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    Yes true I don't even make most of my purchases from Play, because their Euro price is significantly higher than their Pound pricing. Blahdvd.com is pretty good place, which I use these days. I just ordered four little bit older games from there.

    -Devil May Cry 4
    -Saints Row 2
    -Assassins Greed
    -Prince of Persia

    Four games for 60€ shipped to Finland is pretty amazing, even though those are not new releases. In Finland I would have to pay double for those.
     
  16. Zaphod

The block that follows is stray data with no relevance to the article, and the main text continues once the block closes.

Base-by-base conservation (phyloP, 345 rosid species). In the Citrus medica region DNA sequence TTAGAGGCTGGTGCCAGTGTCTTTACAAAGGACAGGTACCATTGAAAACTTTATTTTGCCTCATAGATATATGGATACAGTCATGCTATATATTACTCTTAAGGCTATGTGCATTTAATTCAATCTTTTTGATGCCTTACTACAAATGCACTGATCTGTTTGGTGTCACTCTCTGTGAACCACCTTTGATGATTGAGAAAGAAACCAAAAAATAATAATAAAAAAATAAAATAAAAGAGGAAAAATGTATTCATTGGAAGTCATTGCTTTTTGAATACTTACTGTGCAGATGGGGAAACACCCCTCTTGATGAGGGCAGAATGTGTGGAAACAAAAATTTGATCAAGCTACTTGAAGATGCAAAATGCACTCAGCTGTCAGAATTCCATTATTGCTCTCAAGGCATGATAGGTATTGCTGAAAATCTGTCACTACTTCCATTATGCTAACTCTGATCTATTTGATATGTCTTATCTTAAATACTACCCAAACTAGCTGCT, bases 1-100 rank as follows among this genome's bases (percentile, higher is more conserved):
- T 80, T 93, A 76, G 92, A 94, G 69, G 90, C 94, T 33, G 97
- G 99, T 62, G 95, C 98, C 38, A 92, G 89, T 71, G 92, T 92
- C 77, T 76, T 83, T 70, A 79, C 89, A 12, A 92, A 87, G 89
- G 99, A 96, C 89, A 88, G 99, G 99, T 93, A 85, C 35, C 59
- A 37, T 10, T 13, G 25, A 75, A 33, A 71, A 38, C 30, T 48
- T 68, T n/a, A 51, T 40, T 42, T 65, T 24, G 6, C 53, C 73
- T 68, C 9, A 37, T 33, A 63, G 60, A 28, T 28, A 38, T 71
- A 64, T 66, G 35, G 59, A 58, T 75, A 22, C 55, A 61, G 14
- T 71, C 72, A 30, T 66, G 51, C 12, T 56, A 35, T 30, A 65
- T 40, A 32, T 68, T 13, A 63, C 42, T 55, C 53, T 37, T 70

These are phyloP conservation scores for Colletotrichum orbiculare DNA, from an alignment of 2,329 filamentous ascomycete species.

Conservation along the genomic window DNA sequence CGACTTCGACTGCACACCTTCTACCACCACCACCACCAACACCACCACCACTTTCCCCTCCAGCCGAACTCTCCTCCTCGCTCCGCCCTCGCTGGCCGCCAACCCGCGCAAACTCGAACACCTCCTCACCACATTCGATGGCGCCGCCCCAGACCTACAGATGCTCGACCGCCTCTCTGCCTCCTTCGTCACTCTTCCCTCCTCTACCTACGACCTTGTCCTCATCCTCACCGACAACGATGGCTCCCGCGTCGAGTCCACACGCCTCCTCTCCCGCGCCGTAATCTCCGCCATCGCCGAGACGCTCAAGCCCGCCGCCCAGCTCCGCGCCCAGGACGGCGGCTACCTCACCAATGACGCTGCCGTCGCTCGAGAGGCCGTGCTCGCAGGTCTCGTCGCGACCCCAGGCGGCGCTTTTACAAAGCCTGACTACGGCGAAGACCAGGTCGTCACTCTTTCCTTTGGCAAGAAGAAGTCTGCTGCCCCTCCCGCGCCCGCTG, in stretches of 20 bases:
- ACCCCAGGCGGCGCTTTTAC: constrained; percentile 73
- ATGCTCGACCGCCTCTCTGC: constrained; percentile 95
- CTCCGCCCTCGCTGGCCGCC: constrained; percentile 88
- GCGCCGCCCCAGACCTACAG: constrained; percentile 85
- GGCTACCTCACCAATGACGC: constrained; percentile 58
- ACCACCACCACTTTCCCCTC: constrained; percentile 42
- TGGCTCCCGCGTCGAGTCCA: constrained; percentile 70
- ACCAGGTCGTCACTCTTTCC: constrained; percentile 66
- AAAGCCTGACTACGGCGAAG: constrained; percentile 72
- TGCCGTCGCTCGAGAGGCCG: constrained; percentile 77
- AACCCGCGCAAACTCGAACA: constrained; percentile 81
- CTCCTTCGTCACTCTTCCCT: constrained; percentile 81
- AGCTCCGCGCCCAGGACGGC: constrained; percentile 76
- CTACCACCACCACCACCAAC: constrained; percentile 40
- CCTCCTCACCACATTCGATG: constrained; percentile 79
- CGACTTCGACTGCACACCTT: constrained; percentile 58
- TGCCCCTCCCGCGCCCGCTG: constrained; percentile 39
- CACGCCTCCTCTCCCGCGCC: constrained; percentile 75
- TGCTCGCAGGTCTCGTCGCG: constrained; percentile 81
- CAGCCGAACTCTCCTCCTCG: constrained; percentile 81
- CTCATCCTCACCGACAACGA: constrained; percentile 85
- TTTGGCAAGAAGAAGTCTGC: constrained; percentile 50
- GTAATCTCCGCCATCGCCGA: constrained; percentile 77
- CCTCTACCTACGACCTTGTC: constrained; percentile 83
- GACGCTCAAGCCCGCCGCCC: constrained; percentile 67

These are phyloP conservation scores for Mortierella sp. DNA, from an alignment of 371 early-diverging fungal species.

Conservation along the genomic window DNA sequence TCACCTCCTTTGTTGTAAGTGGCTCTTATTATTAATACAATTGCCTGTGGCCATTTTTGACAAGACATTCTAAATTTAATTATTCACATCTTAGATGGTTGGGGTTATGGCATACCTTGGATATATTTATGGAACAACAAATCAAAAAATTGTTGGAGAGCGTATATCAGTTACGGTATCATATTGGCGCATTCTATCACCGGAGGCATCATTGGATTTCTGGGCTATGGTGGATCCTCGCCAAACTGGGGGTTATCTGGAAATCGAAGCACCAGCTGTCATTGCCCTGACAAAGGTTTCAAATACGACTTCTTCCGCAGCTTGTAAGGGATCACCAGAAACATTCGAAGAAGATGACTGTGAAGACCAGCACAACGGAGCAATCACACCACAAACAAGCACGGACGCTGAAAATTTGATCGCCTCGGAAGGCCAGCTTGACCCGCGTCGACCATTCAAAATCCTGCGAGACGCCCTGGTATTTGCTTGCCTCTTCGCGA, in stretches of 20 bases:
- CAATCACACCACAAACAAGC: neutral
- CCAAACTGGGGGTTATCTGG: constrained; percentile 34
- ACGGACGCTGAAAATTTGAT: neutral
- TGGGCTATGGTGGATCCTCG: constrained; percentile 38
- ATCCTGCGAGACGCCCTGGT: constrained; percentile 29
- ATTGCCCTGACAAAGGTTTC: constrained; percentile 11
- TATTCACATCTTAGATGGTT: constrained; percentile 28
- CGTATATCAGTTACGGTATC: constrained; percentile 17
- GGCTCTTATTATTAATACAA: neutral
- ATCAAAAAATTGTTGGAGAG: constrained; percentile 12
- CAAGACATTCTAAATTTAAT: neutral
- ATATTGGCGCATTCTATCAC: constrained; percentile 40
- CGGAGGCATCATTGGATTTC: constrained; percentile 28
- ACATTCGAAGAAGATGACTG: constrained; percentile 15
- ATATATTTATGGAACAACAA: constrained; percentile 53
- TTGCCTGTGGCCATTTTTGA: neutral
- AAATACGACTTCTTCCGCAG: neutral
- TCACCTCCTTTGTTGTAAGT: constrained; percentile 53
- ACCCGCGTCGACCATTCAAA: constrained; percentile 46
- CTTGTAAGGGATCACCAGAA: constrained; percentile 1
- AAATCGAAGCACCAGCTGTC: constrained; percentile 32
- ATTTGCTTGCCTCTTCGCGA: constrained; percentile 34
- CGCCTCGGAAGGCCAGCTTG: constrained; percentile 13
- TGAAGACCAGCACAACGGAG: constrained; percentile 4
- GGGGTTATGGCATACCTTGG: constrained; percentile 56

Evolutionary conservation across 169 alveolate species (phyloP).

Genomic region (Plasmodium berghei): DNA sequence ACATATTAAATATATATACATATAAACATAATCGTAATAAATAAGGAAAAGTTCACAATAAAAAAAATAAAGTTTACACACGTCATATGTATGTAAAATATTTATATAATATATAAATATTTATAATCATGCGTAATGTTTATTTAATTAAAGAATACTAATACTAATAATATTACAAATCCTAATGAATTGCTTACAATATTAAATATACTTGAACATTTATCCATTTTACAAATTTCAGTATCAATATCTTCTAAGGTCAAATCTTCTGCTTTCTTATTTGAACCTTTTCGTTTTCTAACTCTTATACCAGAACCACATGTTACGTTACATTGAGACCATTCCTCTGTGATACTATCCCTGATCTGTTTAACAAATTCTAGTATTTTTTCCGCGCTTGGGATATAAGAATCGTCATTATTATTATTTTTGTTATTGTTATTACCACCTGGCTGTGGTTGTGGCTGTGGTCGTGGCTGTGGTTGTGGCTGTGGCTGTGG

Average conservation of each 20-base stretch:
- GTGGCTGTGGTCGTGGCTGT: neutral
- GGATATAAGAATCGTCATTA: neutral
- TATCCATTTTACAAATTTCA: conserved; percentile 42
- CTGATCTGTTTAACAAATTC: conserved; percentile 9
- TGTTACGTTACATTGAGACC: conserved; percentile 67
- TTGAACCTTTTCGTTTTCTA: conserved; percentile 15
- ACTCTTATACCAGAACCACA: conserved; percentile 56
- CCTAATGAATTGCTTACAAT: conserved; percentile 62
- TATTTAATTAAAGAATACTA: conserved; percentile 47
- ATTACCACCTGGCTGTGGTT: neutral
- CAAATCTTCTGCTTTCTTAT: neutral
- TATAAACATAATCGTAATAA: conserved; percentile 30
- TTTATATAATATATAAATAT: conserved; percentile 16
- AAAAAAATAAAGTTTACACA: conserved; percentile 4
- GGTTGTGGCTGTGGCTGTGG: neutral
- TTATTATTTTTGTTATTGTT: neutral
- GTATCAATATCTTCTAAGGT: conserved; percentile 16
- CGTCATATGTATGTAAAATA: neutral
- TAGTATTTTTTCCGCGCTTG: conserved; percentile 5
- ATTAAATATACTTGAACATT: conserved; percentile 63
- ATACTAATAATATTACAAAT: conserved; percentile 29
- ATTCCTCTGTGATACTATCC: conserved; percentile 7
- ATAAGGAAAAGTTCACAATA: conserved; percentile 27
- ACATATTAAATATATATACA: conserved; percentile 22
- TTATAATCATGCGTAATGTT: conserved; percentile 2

Zaphod Remember
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    Yup. It's a Value Added Tax. In effect, everyone pays it for their own part as things get handed up the food chain, but companies write off their incoming and outgoing taxes every quarter (the period might vary from country to country). So if a company buys something for 10 money + VAT, incurs other material costs of 1 money + VAT and sells it for 12 money + VAT to the end user they owe the VAT rate of 1 money to the government.
     
  17. Silent_Buddha

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    Ugh, sounds like a logistical and accounting nightmare, but then I guess it keeps more accountants in work to keep track of all of that.

    Regards,
    SB